Date and Banana Malt Loaf

Sticky Date and Banana Malt Loaf

150ml milk
125ml freshly brewed hot tea
180g medjool dates
1 banana, mashed
70g malt extract + extra for brushing
70g black treacle
375g plain flour
½ teaspoon salt
1 teaspoon soft dark brown sugar
1 tablespoon baking powder
1 egg
1 tablespoon demerara sugar

  1. Mix together the milk and hot tea and add the chopped dates. Set aside for 15 minutes.
  2. Pre-heat the oven to 170°C and grease and line a 9 inch loaf tin.
  3. Pour the malt extract and the treacle into a small saucepan and heat until runny but no more.
  4. Turn off the heat then add the mashed banana and the soaked dates along with all of the liquid into the malt and treacle.
  5. In a large mixing bowl whisk together the flour, salt, dark brown sugar and baking powder
  6. Make a well in the centre and add the egg and the liquid ingredients.
  7. Bring the flour into the liquid ingredients then stir everything together well with a wooden spoon.
  8. Pour the batter into the baking tin, sprinkling the demerara sugar over the top. Bake the loaf for an hour, covering the top with foil half way through if it’s starting to over-brown on the top.
  9. When it’s ready, remove from the oven, turn out of the tin and cool on a wire rack.
  10. When the loaf is cold, brush the surface liberally with malt extract then wrap in greaseproof paper and foil and leave to mature for 2 days before eating so the loaf gets lovely and sticky.

Dark Chocolate and Banana Rye Bread

Dark Chocolate and Banana Rye Bread
Sometimes a cake shouldn’t be for celebration but should be made just because you want it and need it. This kind of cake is perfect for that purpose as it’s a quick mix, and although you might have to wait 50 minutes for it in the oven, as soon as it comes out there’s none of this cooling or pesky icing to deal with. I ate this one warm, the crumb hadn’t yet set so the texture was soft and toffee like. However, if you are not greedy and petulant like me then you can leave this cake and then leave it some more. The treacle, bananas and use of oil rather than butter mean that this cake will happily mature over a few days, it’s texture improving as the loaf gathers itself together and dampens with age. Although if you can leave this cake without going back for another slice every hour on the hour then you’re a stronger character than me.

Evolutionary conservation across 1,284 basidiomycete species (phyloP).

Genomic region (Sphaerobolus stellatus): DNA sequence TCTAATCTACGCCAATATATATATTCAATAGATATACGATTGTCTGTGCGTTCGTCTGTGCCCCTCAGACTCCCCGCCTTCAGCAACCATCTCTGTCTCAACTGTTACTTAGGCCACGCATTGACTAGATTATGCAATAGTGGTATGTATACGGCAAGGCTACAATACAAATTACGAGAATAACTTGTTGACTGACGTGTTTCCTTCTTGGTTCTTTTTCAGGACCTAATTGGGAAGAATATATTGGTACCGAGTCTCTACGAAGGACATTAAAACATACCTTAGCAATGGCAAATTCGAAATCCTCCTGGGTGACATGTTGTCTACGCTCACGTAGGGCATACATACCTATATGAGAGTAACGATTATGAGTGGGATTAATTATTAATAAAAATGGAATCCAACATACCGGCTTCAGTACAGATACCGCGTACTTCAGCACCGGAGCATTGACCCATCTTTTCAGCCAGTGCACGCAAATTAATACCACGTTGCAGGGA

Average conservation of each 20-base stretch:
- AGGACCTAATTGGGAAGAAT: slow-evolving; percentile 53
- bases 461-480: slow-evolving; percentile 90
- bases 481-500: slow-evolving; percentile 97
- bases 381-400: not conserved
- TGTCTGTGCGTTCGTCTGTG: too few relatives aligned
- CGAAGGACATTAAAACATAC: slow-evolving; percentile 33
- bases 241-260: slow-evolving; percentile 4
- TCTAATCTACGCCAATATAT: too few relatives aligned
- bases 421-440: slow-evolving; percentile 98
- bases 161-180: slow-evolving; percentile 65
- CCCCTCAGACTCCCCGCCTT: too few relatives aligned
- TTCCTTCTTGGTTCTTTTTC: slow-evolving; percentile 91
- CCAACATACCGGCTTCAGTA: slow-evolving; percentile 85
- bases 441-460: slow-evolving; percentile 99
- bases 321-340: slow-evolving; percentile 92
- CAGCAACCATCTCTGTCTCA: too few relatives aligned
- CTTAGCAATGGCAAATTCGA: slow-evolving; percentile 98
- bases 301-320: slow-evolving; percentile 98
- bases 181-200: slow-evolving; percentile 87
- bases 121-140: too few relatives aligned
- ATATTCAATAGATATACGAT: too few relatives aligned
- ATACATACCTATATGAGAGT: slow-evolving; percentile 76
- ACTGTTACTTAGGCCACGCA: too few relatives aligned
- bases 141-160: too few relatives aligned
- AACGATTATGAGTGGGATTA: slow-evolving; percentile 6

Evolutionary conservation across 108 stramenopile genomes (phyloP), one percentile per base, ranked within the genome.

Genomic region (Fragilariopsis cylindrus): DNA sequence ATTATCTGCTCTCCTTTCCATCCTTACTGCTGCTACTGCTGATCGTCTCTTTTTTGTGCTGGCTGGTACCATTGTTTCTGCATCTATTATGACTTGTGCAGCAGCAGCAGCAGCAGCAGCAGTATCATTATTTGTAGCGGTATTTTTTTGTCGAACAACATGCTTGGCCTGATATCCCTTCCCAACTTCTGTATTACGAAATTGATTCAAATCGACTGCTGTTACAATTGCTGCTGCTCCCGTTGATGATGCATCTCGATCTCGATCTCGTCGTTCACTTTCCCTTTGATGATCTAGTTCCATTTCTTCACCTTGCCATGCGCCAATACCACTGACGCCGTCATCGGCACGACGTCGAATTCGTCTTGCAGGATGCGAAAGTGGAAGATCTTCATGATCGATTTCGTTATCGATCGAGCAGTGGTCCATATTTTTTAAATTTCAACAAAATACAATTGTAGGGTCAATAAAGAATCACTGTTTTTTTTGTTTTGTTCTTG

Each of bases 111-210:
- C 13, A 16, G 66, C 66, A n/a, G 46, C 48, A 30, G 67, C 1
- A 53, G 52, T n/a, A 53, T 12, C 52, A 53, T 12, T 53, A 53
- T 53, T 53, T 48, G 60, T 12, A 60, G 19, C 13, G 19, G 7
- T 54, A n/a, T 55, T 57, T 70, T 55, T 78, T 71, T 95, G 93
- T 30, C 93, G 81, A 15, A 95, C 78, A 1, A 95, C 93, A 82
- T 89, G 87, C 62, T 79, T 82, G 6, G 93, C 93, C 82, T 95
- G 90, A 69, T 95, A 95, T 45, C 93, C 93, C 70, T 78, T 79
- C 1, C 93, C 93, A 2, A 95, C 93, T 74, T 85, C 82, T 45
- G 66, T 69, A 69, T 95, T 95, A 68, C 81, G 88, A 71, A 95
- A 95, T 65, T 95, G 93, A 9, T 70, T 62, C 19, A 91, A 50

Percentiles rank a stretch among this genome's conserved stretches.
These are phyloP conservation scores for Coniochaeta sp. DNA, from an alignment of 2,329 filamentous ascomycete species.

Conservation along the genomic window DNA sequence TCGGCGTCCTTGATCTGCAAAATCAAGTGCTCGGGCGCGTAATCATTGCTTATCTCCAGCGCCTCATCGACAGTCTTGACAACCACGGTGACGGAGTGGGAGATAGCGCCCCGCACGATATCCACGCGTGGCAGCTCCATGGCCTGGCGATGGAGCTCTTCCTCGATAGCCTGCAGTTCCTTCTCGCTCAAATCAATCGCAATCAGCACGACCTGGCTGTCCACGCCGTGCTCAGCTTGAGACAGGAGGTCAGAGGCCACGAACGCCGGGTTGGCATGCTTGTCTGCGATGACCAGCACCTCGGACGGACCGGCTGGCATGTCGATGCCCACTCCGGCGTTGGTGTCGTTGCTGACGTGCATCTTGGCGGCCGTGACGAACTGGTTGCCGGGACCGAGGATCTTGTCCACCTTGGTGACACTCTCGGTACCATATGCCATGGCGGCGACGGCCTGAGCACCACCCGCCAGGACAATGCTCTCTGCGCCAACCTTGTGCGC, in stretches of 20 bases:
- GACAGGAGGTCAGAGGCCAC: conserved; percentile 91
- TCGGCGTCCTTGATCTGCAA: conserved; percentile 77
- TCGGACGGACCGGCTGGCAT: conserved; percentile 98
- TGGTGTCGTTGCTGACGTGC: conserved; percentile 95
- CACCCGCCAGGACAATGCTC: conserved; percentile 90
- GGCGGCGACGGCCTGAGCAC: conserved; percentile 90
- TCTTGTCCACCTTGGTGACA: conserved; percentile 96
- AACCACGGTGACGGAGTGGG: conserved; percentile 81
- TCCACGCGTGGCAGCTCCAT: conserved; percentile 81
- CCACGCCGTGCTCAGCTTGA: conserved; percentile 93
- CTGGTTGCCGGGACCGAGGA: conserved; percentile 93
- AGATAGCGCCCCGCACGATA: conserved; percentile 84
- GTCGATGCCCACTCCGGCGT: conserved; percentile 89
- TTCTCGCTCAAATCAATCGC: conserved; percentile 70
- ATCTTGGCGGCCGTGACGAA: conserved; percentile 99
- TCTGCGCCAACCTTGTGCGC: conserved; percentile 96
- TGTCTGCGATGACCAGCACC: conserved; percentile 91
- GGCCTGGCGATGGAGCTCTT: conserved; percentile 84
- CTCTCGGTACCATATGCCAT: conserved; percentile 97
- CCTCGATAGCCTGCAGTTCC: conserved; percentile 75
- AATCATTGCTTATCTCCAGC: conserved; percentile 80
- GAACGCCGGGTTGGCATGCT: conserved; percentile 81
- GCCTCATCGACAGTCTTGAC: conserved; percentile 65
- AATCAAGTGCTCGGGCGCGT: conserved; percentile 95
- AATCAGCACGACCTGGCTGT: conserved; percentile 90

Dark Chocolate and Banana Rye Bread

I made this cake in homage to the amazing chocolate banana rye bread that Nyborg’s have been doing lately. They have a market stall in Ally Pally and since I have been unable to attend Ally Pally farmers’ market recently (due to my treacherous defection to Falkland Road Market N8) I had to console myself by coming up with this recipe.

Now this isn’t a bread like the one Nyborg’s sell, since I’m not a bread baker by any stretch of the imagination, it’s more of a teatime loaf cake. A chewy, dense, malty, sticky teatime loaf cake which warms your insides and is totally moreish. Now that Autumn has muscled its way in I have been naturally turning to dark cakes with intensity. Black treacle and muscovado sugar are a natural fit with the robust rye crumb, as the bananas aid and abet the sticky licky loaf. I chose Lindt chocolate, which I wouldn’t normally bake with, to scatter throughout, as I love the large flat pieces of chocolate which gently melt in the oven but are kept in gooey pockets throughout the loaf.

Dark Chocolate and Banana Rye Bread

This cake is definitely made for the kind of weather I’m seeing right now. This week, not only have I unarchived my winter coat but I’ve also been sticking the heating on left right and centre, basically as soon as my husband leaves the house as he’s under the impression that if it ain’t December, then we make do with jumpers. The bitter winds and cold rain have come and sucked all the life out of our morning and evening walks with the puppy. As encouragement to make it out in the soggy chilled air, I definitely need this kind of treat to welcome me back into my centrally heated house, with a good strong cup of builders on the side.

Dark Chocolate and Banana Rye Bread

Dark Chocolate and Banana Rye Bread

3 ripe bananas, mashed
80ml Coconut oil
80g Black Treacle
80g Light Brown Muscovado Sugar
2 eggs, lightly beaten
½ teaspoon vanilla extract
185g Rye Flour
40g Cocoa
¼ teaspoon Salt
1 teaspoon Baking Powder
½ teaspoon Cinnamon
¼ teaspoon Nutmeg
60g Lindt Dark Chocolate pieces, kept in their squares

  1. Pre-heat the oven to 170°C and lightly grease and line a 9 inch loaf tin.
  2. In a large mixing bowl beat together the bananas, coconut oil, treacle, sugar, eggs and vanilla extract.
  3. In another mix sift together the rye flour, cocoa, salt, baking powder, cinnamon and nutmeg.
  4. Add the dry ingredients into the wet ingredients and mix until only just combine. Fold in the pieces of dark chocolate.
  5. Pour the cake batter into the loaf tin then bake in the oven for about 50 minutes.
  6. Remove from the oven and leave to cool for a few minutes before removing from the tin to finish cooling on a rack.